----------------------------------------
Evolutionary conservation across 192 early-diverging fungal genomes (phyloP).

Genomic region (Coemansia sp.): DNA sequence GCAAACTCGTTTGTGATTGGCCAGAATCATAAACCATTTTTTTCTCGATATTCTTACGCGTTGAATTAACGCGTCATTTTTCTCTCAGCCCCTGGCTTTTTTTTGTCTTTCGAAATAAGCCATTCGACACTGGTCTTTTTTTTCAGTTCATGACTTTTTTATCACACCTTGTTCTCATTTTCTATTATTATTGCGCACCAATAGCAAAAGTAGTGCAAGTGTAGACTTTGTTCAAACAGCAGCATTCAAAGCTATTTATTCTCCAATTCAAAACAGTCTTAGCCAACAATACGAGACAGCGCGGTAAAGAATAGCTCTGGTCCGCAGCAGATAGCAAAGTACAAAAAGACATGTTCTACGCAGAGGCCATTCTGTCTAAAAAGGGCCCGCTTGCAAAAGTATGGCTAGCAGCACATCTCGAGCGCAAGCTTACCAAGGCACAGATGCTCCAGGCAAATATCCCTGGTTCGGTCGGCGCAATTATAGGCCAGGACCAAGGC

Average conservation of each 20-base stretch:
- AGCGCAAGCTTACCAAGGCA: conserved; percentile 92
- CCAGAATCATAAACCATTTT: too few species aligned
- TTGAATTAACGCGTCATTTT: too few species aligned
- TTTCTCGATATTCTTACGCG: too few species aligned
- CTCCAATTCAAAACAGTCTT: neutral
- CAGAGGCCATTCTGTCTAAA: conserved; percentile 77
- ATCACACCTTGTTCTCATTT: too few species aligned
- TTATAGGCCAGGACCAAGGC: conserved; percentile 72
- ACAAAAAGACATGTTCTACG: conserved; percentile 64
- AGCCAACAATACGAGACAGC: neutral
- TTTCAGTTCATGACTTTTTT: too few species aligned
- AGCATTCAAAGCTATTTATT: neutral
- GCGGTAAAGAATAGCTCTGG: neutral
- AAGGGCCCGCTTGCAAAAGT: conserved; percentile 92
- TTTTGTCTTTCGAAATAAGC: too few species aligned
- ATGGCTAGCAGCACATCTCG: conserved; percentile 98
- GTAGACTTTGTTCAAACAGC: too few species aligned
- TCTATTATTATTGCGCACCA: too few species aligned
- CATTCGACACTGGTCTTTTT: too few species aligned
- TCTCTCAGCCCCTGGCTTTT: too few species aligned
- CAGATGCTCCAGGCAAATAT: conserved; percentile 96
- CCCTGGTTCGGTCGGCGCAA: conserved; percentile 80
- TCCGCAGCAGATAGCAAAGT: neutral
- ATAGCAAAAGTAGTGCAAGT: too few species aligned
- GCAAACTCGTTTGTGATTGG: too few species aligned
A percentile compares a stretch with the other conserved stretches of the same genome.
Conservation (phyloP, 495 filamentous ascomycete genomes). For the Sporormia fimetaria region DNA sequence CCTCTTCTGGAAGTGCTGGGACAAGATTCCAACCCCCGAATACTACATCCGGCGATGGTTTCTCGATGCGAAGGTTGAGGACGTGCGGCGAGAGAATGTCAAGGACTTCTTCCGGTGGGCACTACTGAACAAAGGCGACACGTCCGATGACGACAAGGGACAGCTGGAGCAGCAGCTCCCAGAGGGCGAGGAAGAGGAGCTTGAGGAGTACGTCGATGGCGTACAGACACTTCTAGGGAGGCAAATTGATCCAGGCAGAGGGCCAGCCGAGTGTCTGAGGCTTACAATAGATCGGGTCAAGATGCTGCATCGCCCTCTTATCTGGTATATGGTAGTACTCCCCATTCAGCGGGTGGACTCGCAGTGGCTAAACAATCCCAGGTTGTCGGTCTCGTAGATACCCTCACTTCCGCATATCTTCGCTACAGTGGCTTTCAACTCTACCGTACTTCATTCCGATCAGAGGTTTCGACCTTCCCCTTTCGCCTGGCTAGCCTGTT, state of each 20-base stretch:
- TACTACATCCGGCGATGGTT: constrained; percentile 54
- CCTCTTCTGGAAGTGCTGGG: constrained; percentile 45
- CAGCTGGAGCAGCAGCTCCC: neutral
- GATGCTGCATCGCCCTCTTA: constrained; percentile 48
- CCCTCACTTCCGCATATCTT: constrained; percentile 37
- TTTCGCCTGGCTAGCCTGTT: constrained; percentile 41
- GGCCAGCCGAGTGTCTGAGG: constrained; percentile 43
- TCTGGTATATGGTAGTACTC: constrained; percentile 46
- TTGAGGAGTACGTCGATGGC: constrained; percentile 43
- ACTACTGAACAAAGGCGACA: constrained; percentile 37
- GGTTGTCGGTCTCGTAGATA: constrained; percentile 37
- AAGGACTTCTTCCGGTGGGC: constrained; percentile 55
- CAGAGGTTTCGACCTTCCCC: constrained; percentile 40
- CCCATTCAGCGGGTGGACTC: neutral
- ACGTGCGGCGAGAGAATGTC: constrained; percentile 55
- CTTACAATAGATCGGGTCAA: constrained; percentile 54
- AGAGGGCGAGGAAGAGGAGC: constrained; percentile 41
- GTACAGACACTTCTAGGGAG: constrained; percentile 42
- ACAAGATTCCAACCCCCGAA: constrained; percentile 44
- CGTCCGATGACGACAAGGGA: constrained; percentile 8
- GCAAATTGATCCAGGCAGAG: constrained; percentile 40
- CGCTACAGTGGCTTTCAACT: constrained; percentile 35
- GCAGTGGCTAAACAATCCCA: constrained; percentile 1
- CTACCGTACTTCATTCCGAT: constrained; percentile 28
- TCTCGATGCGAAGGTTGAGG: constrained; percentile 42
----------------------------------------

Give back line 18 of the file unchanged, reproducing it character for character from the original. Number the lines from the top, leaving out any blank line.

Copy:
- TTTTGTCTTTCGAAATAAGC: too few species aligned